Answer: “a comprehensive national health care system and a guaranteed basic income,” according to Alex Pareene of Salon, because “people should be free from [lousy] jobs.” If they were, then they could “spend more time with their families,” enrich themselves, get educated, “and even just … [fool] around a little more.” (No word on who, exactly, will be left to provide the income in this non-worker’s paradise.)

A world in which nobody has to do unpleasant work is a world in which you ride to the park on a unicorn. But that is a world many of Obamacare’s supporters inhabit: a place where the individual mandate is both a tax and not a tax; where the First Amendment’s Establishment Clause requires religious people to violate their faith; where “the state” means “the federal government”; where taking a job is wage slavery, but taking a handout is freedom.

Makes you wonder what color the sun is there, doesn’t it?

Pick a color between one and 10.

Great column.

Policymakers and anti-addiction advocates now want to suppress opioid use, and to impose even greater restrictions on people who live with chronic pain. This isn’t going to address the addiction and overdose problem. Studies are now showing that when opioids aren’t as available and prices go up, addicts just switch back to street heroin. Pain patients, however, simply suffer. Their plight shouldn’t be an afterthought and shouldn’t be relegated to comments sections to stories that failed to consider their perspective. They are a crucial part of this story.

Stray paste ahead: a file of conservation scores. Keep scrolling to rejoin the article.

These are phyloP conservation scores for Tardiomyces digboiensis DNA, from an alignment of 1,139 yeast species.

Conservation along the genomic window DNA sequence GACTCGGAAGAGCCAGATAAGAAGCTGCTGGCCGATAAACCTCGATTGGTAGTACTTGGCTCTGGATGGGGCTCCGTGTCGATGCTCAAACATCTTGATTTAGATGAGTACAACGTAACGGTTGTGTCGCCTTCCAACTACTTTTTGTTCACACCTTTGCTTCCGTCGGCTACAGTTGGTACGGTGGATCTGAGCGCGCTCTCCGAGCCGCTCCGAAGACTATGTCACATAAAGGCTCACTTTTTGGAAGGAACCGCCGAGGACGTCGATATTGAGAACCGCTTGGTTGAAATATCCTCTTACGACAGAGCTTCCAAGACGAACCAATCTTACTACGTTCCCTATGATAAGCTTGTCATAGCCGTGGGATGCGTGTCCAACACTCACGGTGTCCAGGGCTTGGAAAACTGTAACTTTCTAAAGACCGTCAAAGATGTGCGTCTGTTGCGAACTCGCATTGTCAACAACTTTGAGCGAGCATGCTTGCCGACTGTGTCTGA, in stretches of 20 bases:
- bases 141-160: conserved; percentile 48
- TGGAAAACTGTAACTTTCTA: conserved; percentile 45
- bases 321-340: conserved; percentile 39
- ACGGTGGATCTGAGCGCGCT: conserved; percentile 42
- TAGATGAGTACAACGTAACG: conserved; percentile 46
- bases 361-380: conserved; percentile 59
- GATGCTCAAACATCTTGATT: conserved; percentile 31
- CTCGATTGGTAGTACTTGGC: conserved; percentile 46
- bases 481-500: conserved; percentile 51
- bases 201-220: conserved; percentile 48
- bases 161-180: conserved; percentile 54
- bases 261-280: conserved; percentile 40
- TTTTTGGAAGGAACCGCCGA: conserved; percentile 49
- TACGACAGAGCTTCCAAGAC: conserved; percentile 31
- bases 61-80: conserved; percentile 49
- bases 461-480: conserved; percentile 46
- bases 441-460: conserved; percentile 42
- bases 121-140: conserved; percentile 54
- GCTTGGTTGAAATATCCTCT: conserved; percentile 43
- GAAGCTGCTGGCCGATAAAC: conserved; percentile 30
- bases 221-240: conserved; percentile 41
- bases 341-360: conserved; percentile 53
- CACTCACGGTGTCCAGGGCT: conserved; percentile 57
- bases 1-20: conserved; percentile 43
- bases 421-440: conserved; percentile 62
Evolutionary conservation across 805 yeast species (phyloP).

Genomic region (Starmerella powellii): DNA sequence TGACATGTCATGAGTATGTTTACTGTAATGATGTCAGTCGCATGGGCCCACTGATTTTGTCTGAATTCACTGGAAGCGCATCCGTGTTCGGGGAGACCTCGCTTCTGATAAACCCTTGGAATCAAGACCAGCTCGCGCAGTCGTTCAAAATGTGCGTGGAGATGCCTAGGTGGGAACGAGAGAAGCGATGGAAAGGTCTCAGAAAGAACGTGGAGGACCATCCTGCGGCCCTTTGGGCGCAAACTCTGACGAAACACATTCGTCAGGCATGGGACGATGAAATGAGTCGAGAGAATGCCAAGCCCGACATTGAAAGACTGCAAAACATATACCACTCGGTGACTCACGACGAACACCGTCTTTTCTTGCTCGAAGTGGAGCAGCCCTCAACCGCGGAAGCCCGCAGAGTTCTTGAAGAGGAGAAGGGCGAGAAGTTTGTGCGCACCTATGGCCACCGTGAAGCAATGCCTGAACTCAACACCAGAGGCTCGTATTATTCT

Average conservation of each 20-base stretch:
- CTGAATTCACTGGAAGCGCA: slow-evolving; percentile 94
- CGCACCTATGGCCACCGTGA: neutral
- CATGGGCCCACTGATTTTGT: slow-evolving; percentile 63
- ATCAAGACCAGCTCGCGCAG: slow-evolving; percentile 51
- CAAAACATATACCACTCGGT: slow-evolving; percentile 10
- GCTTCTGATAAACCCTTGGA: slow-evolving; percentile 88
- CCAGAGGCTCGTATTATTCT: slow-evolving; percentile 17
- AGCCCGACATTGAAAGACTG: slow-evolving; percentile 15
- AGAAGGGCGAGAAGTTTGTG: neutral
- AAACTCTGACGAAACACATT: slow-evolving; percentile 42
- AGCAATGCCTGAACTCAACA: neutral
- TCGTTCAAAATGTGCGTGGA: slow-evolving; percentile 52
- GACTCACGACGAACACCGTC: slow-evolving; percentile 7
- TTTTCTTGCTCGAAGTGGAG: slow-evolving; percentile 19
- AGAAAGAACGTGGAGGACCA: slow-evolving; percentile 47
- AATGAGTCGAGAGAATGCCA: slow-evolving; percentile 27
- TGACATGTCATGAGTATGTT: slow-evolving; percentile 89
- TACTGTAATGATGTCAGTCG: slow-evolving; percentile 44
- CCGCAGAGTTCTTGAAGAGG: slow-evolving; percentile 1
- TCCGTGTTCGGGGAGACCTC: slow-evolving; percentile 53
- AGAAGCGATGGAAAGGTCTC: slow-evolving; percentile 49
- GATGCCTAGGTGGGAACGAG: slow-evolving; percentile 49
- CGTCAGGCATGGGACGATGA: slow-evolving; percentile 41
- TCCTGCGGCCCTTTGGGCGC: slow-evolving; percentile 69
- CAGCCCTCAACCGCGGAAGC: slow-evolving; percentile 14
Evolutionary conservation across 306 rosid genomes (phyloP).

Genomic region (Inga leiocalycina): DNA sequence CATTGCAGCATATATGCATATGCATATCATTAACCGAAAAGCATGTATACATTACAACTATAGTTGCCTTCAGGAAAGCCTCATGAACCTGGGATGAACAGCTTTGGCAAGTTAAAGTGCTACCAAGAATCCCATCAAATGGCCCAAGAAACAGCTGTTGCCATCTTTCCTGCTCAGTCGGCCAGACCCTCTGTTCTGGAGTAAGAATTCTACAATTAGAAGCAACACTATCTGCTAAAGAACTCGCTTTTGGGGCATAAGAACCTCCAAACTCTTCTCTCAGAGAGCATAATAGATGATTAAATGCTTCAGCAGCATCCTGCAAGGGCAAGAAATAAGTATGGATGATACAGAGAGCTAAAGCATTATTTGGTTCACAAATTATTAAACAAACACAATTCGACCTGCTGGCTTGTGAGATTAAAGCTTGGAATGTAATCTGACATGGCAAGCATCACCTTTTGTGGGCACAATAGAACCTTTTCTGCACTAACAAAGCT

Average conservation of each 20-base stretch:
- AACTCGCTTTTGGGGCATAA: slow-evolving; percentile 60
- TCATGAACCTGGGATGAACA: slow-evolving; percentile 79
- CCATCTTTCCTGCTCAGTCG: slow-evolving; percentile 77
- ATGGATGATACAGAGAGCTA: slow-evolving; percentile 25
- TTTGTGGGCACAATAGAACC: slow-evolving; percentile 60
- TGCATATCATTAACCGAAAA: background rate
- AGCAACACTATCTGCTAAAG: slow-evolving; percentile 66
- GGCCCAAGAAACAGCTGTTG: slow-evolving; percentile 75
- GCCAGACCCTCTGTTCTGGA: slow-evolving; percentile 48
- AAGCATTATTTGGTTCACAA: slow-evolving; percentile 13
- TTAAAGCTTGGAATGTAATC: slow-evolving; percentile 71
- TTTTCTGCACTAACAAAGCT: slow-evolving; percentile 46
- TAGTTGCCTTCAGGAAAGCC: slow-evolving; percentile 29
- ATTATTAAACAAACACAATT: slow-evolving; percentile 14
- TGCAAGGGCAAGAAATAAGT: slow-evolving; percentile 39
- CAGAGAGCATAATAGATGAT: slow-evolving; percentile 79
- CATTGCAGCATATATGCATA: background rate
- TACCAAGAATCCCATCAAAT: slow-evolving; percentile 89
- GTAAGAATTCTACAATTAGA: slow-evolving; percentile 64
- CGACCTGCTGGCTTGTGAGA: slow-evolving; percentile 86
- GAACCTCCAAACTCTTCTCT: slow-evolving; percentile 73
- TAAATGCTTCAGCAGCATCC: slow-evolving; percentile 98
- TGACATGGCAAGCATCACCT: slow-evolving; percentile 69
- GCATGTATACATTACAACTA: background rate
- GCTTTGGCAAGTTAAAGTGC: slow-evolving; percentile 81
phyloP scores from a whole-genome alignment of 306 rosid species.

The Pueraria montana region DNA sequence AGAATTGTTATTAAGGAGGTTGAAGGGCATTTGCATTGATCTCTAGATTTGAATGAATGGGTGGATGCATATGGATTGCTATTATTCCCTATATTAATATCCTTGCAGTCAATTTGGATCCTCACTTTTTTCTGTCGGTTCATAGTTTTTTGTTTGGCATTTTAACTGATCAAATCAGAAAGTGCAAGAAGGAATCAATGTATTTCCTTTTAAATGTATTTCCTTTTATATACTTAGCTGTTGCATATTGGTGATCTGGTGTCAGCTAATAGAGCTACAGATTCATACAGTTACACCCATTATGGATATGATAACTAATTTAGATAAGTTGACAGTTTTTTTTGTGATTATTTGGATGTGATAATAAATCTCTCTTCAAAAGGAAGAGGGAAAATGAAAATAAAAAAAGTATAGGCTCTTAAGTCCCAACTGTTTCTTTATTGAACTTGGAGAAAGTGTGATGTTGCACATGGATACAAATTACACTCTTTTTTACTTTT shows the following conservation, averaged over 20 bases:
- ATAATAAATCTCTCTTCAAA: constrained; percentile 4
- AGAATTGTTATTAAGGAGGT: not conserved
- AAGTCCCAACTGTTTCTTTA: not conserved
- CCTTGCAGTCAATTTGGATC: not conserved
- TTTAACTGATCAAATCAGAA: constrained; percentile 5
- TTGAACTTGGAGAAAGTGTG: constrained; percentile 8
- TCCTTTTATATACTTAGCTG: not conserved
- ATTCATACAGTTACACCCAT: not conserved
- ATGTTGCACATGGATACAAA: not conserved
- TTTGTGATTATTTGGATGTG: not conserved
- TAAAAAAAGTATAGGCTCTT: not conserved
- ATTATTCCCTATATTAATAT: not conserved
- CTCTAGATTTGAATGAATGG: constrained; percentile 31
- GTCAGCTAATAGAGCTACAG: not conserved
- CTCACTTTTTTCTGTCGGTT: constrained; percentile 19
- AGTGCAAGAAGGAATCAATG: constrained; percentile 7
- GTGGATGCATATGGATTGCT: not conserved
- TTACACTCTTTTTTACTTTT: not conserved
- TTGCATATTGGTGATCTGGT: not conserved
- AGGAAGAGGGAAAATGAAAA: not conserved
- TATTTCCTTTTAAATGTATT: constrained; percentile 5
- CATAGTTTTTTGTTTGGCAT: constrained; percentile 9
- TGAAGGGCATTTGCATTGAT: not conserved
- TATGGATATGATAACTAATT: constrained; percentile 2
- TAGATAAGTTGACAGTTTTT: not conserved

— Maia Szalavitz

The Market is Taking Over Sweden’s Health Care →

Related: Dr. G. Keith Smith, “Swedes Privatizing Health Care”

HealthCare.gov's Cloud Computer System Cost Five Times as Much as Expected →

Egads! I can scarcely contain my utter shock and surprise!

What You Were Never Told About Obamacare →

[R]emoving us as the real consumer in health care and putting someone between us and providers-whether it’s insurers, whether it’s Medicare or Medicaid-has completely turned the incentives in the system on their head. What we see now is that the best way to make money in health care is to price high; provide excess service; be sloppy about safety; underinvest in service, which includes information technology; and lack the type of accountability we see in anything else. …

It’s extraordinary how removing the consumer from health care has caused us to buy everything. And because we’ve taken ourselves out, we’ve taken out the major incentive for keeping prices down. Health care should be unbelievably cheap, right? It’s a capital-intensive, almost zero-marginal-cost business. Instead we’ve done everything we can to keep their prices high.

— 

David Goodhill, “Consumers Should Drive Medicine”

Unfortunately, he later advocates for solutions that run counter to the great insights he offers above. Nevertheless, he rightly understands where the problem lies:

The other day I was at a speech in which a politician said that if we could figure out a way to integrate care, we can reduce the number of MRIs performed, and that will bring costs down. He and I were sitting next to each other afterward, and I said, “That doesn’t bring costs down. The marginal cost of doing MRIs is zero. You already have the machine; you already have the technician. You’re confusing price and cost.”